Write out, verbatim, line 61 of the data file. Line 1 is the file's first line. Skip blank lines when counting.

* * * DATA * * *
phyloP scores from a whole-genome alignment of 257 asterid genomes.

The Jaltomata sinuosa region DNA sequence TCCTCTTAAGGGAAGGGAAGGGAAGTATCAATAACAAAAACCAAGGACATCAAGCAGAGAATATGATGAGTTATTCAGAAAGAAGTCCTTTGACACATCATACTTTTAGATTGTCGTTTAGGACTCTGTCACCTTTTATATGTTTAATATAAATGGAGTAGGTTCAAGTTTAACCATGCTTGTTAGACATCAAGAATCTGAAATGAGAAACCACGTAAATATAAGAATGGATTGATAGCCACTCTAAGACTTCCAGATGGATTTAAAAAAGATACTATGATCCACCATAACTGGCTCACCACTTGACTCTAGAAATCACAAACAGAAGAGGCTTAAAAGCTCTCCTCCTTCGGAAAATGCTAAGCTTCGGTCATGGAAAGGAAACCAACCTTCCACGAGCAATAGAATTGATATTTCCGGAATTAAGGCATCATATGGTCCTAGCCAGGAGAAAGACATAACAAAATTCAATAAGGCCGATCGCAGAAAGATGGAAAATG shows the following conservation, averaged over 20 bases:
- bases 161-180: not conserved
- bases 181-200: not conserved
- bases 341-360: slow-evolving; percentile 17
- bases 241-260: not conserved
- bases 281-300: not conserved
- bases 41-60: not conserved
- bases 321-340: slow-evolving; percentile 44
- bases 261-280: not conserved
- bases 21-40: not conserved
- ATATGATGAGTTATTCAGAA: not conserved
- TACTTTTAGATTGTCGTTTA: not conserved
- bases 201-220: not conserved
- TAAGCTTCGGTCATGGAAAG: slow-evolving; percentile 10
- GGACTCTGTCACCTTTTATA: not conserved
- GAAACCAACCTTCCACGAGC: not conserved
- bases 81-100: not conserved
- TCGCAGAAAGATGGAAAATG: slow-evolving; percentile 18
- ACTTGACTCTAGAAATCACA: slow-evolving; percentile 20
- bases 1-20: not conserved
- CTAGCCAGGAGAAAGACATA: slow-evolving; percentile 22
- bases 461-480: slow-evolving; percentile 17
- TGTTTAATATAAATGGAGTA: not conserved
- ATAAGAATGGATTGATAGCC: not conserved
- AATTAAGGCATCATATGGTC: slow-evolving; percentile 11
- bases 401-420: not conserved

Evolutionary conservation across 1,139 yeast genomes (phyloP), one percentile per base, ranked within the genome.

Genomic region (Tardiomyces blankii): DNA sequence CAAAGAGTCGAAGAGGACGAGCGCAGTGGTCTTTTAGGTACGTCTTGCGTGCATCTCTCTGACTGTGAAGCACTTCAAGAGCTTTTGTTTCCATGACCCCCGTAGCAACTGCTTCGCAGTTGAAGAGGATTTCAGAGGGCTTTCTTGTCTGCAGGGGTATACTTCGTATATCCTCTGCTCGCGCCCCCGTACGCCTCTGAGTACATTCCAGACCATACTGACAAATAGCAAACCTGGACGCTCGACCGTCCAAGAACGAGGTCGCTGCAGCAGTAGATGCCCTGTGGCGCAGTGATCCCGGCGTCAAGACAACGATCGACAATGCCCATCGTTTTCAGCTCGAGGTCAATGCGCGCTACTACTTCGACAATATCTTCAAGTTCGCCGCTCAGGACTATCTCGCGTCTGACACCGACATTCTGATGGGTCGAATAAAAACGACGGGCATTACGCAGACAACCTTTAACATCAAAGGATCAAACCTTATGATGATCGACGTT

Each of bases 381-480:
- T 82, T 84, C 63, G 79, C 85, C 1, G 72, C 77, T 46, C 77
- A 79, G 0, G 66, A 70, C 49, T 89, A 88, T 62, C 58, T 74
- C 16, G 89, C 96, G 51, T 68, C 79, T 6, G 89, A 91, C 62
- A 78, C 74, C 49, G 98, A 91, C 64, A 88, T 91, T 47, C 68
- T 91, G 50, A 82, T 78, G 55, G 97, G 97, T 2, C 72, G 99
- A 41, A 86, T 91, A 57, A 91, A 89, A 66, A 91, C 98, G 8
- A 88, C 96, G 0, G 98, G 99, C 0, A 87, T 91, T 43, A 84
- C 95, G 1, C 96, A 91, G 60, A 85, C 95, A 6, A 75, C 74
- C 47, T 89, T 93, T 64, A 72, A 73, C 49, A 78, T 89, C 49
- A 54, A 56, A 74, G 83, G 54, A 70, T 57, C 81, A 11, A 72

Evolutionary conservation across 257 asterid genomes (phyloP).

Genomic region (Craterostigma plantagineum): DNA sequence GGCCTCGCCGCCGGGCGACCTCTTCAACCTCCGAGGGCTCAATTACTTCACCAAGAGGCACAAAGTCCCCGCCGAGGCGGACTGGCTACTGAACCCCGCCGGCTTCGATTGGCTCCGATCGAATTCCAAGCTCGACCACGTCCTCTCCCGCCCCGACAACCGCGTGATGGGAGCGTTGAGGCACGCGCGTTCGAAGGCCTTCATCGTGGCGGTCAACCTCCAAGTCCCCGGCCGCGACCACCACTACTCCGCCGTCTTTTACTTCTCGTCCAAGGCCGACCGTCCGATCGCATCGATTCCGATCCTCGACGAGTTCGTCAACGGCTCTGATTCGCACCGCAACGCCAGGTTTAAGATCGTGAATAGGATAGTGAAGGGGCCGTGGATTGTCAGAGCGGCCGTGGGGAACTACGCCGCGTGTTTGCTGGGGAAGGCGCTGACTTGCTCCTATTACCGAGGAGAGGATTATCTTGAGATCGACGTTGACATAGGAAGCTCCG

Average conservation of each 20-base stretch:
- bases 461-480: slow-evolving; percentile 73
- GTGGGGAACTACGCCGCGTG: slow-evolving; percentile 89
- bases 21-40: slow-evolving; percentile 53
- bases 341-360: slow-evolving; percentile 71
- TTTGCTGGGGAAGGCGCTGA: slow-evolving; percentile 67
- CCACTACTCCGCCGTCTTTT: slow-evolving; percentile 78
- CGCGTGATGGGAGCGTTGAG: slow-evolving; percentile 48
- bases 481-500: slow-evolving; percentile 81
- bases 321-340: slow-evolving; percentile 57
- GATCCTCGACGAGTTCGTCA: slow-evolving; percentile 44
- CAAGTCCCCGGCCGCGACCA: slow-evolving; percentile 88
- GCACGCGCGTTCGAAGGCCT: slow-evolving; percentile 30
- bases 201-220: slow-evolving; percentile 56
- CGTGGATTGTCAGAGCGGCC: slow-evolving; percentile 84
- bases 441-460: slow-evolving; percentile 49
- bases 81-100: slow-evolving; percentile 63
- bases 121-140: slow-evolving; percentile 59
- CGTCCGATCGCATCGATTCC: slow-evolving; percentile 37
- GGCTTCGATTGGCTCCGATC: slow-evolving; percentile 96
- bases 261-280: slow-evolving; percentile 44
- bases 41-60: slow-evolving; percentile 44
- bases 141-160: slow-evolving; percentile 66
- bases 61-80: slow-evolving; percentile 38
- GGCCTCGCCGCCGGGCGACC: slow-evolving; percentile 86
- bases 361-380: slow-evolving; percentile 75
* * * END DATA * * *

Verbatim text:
- CGTCCGATCGCATCGATTCC: slow-evolving; percentile 37